Table of Contents Table of Contents
Previous Page  113 / 164 Next Page
Basic version Information
Show Menu
Previous Page 113 / 164 Next Page
Page Background


Since the day I arrived at Ruyton, I have known one thing – Lauren

Yip would be school captain. The Year 12s have all known this deep

down, but imagine for a minute that she hadn’t been picked. Not

through any fault of your own, Lauren, but because the school had

decided they needed a celebrity captain who could boost the school’s

image in the wider community, and so brought back Olympian Kim

Crow to captain the school. Okay, obviously, this is utterly ridiculous

and is not a democratic process. But this is exactly what happened on

the national stage with former Prime Minister Julia Gillard’s so-

called ‘captain’s pick’ of indigenous Olympian Nova Peris. The

controversy and the consequences that have followed in the wake of

this decision only highlight that political parties must move away

from choosing celebrity candidates.

When Ms Gillard first announced in mid-January that the first

indigenous woman to compete for Australia at the Olympics would

become the first indigenous woman to be a federal senator, it was

hailed as the ‘righting of a national wrong.’ And while I admit that

the move looks good, once you get into it, it becomes clear that it’s

not all sunshine and rainbows. First of all, in order to select Nova

Peris for this senate seat in the Northern Territory, Julia Gillard had

to ditch Trish Crossin, the hard-working senator who’d held that

seat for 15 years. Crossin was ordered to fly to Canberra the day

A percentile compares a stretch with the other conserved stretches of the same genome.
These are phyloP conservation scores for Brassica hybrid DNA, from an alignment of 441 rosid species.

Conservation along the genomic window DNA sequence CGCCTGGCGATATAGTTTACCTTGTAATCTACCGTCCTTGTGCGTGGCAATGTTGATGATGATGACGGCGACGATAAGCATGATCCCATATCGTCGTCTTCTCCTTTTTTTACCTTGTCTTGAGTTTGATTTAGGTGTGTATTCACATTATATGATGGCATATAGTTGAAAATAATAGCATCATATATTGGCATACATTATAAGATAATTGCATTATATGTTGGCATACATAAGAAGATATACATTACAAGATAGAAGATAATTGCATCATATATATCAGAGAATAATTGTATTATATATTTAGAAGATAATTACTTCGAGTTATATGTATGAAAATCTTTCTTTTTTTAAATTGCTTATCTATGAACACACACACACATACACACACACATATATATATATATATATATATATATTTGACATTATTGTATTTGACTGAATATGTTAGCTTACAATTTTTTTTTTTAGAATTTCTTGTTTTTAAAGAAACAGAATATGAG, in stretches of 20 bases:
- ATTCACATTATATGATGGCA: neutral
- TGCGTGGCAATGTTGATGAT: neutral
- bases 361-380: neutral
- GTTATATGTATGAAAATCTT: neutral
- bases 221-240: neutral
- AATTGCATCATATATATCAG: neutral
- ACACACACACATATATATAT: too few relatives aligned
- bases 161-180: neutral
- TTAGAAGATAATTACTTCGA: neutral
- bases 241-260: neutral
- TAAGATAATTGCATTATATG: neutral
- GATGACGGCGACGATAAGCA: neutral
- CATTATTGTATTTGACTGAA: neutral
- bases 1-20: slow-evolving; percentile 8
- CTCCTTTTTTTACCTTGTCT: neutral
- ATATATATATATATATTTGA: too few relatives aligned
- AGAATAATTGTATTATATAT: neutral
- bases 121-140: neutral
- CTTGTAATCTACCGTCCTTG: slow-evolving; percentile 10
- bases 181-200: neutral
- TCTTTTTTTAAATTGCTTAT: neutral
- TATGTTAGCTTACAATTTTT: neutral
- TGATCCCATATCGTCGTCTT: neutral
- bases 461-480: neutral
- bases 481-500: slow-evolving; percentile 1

before the media announcement and was told that she’d basically

been sacked. Ms Gillard saying, ‘I’m offering you nothing.’ Just like

that, Crossin was gone. I mean, she was free to run for the seat, and

she did, but Julia Gillard demanded Labor members vote for Peris,

and they did. That’s democracy for you.

But while intrinsically one would have thought Julia Gillard

would have been a better prime minister for having selected the first

indigenous Labor senator, her brutal method actually only damaged

her already bruised image. When she announced the selection of

Peris, she attempted to present herself as assertive and pioneering,

but her sudden cruel dumping of a hard-working local only fuelled

criticism from the media and even from within her own party that

she was dictatorial and showing ‘utter contempt’ for the Northern

Territory’s local processes. We could see this selection for what it

was; not as many had trumpeted, the ‘righting of a national wrong’,

but mere celebrity politics, designed to shore up Labor’s plummeting

numbers in the NT. Why else would a popular Olympian have been


Janet Davey

Alan Patterson Public

Speaking Competition